If you are an AT&T, Verizon, Sprint or T-Mobile customer, you definitely noticed that your cellular service was down. You were not the only one. Around 10,000 AT&T, 1,000 Verizon, 7,000 T-Mobile and 300 Sprint users had it as well. No internet, no phone access.
Luckily, Verizon declared that the issue was fixed at 8PM ET, but no update was received from other providers.
The regions which had to cope with the problem were Tennessee, Alabama, Kentucky, Nashville, Chattanooga, and Knoxville. None of the providers have given insight as to why this problem occurred.
Rumor has it that a Sprint rep believes a local exchange provider is the main source of disturbance. The local exchange provider works with all affected companies, thus it is the only link that was identified.
All companies adopted the standard “we are on it” message adding that they are trying to restore service as fast as possible, but no ETA was given. While Verizon managed to get to the bottom of it, the other providers have yet to declare a green light.
The outage affected law agencies which meant that MetroSafe in Louisville had to pick up all emergency calls that were coming in from other institutions which were in the dark. Employees at MetroSafe pointed out how difficult the situation was, but they said that they had a “backup to backup to backup” in case anything like this ever happens.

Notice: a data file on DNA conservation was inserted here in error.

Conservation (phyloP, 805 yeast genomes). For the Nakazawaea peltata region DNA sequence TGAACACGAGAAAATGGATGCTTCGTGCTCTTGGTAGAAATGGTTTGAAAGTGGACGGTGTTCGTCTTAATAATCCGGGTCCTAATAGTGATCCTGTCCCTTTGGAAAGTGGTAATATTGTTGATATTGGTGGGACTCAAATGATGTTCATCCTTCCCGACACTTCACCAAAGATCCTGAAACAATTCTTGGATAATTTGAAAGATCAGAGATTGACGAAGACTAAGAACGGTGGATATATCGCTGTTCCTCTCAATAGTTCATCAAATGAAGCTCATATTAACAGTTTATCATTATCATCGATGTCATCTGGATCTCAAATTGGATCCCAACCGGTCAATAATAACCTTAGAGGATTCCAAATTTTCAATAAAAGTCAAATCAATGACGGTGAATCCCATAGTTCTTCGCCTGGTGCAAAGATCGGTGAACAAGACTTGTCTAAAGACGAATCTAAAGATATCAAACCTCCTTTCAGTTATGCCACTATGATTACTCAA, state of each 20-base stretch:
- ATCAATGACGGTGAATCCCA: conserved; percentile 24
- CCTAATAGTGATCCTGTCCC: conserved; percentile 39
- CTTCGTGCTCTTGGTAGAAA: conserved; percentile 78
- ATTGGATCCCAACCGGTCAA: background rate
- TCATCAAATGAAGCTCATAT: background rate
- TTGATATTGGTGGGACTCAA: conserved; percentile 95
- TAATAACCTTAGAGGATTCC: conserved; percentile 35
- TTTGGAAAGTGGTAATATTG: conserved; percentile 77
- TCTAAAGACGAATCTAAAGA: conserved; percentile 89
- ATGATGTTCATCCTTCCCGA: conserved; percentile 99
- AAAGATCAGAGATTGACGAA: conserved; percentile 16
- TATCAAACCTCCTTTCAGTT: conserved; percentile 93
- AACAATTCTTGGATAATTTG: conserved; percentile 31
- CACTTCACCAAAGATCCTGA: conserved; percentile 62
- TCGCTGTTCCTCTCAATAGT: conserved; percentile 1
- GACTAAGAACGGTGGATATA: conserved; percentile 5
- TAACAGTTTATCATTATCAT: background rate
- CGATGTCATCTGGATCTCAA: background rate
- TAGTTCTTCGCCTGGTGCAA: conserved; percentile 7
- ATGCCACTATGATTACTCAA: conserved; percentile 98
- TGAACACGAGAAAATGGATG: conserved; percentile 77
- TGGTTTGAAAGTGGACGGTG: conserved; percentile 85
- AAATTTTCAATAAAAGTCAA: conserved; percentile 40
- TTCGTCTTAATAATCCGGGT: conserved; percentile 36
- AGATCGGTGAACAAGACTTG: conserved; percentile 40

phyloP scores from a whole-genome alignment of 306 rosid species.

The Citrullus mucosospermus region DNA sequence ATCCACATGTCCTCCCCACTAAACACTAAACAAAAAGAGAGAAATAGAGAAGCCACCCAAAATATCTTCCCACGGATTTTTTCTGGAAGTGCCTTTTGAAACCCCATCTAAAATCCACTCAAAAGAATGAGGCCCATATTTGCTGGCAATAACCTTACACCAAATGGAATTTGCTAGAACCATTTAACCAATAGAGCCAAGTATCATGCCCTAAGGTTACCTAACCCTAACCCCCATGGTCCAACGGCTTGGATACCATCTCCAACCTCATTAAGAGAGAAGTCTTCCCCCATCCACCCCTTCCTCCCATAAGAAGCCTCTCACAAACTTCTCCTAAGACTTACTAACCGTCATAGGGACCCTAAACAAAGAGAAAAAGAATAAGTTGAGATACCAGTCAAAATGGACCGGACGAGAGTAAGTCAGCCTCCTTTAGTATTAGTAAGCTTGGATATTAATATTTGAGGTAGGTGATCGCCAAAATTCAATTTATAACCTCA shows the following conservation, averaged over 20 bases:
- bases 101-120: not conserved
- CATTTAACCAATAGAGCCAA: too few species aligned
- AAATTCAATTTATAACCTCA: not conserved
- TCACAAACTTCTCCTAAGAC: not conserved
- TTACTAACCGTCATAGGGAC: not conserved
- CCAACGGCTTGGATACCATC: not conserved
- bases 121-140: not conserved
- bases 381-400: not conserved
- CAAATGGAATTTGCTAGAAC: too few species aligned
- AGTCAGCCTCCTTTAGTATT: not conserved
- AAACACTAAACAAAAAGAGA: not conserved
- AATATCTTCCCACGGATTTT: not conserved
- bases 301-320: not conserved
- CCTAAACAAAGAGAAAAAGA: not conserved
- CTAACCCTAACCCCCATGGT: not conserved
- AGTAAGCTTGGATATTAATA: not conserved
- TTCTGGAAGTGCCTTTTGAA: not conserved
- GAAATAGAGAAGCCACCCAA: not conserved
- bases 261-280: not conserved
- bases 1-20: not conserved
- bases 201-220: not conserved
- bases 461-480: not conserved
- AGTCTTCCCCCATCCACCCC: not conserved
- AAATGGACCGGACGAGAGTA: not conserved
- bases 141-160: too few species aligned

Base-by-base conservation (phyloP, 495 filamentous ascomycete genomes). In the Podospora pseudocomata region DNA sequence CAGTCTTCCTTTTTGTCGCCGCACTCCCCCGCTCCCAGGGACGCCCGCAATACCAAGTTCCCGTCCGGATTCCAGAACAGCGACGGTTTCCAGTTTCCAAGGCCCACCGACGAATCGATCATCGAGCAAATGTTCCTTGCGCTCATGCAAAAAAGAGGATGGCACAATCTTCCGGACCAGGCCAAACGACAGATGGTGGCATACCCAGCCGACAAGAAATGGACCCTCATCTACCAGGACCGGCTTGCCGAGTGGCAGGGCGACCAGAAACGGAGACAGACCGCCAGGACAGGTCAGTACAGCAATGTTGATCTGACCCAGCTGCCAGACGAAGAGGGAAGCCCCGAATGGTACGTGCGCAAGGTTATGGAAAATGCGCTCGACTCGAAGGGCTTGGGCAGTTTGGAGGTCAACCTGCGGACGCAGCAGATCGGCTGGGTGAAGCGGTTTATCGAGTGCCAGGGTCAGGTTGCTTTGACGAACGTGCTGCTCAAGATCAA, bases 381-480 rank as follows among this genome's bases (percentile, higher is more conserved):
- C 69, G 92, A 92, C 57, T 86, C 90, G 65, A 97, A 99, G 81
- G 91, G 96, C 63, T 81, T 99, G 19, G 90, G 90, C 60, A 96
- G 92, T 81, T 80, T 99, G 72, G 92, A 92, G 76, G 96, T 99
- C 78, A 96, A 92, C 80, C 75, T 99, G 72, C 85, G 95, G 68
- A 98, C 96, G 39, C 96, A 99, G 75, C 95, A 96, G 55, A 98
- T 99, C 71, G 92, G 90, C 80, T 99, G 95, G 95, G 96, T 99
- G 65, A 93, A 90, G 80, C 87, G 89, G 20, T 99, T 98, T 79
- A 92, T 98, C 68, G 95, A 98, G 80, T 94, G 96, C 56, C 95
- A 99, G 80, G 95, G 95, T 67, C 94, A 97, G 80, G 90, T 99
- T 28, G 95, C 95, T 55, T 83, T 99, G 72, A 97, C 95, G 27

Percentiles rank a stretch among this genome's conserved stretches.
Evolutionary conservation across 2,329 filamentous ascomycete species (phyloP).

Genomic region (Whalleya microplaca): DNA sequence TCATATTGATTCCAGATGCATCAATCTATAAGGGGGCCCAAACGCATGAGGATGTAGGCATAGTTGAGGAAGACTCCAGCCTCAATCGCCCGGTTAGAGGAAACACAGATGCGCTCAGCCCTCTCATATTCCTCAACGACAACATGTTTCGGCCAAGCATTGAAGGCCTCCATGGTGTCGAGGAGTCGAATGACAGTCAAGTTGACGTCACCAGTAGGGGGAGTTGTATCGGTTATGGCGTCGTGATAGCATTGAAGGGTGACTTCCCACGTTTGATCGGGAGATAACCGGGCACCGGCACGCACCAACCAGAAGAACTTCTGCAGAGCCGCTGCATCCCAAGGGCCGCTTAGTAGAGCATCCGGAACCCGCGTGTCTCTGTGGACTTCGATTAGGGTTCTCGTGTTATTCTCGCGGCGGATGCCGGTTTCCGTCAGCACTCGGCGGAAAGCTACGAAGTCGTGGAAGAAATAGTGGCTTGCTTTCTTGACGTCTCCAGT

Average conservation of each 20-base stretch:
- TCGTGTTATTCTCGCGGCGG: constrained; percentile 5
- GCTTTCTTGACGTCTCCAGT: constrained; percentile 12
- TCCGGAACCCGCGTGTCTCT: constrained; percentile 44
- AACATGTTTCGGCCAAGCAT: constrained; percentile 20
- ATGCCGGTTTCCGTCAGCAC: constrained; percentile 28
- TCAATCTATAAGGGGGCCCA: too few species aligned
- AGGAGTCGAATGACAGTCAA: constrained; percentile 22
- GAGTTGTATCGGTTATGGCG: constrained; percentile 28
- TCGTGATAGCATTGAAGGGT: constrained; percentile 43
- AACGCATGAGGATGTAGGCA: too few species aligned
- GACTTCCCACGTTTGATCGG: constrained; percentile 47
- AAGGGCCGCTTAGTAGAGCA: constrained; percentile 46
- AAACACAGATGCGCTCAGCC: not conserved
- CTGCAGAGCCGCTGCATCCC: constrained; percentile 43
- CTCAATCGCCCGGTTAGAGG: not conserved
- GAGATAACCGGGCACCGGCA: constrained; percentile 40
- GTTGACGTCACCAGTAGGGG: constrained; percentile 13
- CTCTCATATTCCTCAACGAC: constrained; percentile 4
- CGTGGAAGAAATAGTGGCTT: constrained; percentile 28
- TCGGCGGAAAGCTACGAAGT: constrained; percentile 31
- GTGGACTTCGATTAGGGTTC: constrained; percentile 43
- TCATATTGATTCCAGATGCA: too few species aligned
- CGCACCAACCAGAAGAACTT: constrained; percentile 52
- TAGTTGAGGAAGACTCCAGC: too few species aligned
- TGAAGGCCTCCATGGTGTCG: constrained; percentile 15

Unfortunately, not everyone is as well-equipped as MetroSafe. Sara Kelly, Silver Dollar assistant general manager, declared that their credit card machine was also affected, but in a small way. Silver Dollar was still able to maintain its services. While their equipment is not as sophisticated as MetroSafe’s, they rely on older credit card machines to get the job done.
But these were the fortunate situations. Many customers from the above-written service providers remained and still remain with no service whatsoever. There are people who rely on their phones for their jobs, businesses and family contacts and their only option is to wait until a solution is found and implemented.
It remains to be seen whether this incident was a technical difficulty, an intentional act or an emergency that engineers failed to address in time.
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